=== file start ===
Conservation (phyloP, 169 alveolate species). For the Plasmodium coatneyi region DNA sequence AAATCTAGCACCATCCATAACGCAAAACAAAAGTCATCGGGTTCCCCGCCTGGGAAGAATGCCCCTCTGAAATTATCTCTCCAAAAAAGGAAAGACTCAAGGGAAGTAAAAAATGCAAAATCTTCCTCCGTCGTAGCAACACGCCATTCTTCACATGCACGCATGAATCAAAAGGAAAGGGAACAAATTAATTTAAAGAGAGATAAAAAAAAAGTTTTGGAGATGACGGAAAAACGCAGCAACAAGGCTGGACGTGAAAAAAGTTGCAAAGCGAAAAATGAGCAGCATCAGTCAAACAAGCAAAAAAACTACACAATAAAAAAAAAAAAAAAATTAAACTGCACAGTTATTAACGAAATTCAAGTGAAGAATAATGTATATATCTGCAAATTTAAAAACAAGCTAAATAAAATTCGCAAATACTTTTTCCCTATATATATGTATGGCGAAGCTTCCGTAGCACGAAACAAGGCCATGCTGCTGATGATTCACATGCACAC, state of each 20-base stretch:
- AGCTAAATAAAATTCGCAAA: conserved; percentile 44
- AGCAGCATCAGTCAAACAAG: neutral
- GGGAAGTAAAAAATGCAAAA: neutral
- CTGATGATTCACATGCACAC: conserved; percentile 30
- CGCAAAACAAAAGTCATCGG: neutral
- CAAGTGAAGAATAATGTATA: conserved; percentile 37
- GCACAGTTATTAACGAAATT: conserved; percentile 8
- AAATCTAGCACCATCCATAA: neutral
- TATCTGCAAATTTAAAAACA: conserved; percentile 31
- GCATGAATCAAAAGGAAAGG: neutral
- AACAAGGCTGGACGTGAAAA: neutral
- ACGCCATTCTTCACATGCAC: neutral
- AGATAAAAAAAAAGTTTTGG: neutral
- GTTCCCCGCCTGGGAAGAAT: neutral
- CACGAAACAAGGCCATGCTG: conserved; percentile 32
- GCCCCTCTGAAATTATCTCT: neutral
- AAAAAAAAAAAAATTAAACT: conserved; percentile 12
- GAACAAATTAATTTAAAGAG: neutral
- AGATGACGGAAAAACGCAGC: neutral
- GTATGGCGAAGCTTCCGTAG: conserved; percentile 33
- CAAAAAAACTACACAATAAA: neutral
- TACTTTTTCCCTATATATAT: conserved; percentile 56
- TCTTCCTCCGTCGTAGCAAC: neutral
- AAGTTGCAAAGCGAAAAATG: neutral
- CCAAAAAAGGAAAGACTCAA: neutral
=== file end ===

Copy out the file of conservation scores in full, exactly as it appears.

Conservation (phyloP, 169 alveolate species). For the Plasmodium coatneyi region DNA sequence AAATCTAGCACCATCCATAACGCAAAACAAAAGTCATCGGGTTCCCCGCCTGGGAAGAATGCCCCTCTGAAATTATCTCTCCAAAAAAGGAAAGACTCAAGGGAAGTAAAAAATGCAAAATCTTCCTCCGTCGTAGCAACACGCCATTCTTCACATGCACGCATGAATCAAAAGGAAAGGGAACAAATTAATTTAAAGAGAGATAAAAAAAAAGTTTTGGAGATGACGGAAAAACGCAGCAACAAGGCTGGACGTGAAAAAAGTTGCAAAGCGAAAAATGAGCAGCATCAGTCAAACAAGCAAAAAAACTACACAATAAAAAAAAAAAAAAAATTAAACTGCACAGTTATTAACGAAATTCAAGTGAAGAATAATGTATATATCTGCAAATTTAAAAACAAGCTAAATAAAATTCGCAAATACTTTTTCCCTATATATATGTATGGCGAAGCTTCCGTAGCACGAAACAAGGCCATGCTGCTGATGATTCACATGCACAC, state of each 20-base stretch:
- AGCTAAATAAAATTCGCAAA: conserved; percentile 44
- AGCAGCATCAGTCAAACAAG: neutral
- GGGAAGTAAAAAATGCAAAA: neutral
- CTGATGATTCACATGCACAC: conserved; percentile 30
- CGCAAAACAAAAGTCATCGG: neutral
- CAAGTGAAGAATAATGTATA: conserved; percentile 37
- GCACAGTTATTAACGAAATT: conserved; percentile 8
- AAATCTAGCACCATCCATAA: neutral
- TATCTGCAAATTTAAAAACA: conserved; percentile 31
- GCATGAATCAAAAGGAAAGG: neutral
- AACAAGGCTGGACGTGAAAA: neutral
- ACGCCATTCTTCACATGCAC: neutral
- AGATAAAAAAAAAGTTTTGG: neutral
- GTTCCCCGCCTGGGAAGAAT: neutral
- CACGAAACAAGGCCATGCTG: conserved; percentile 32
- GCCCCTCTGAAATTATCTCT: neutral
- AAAAAAAAAAAAATTAAACT: conserved; percentile 12
- GAACAAATTAATTTAAAGAG: neutral
- AGATGACGGAAAAACGCAGC: neutral
- GTATGGCGAAGCTTCCGTAG: conserved; percentile 33
- CAAAAAAACTACACAATAAA: neutral
- TACTTTTTCCCTATATATAT: conserved; percentile 56
- TCTTCCTCCGTCGTAGCAAC: neutral
- AAGTTGCAAAGCGAAAAATG: neutral
- CCAAAAAAGGAAAGACTCAA: neutral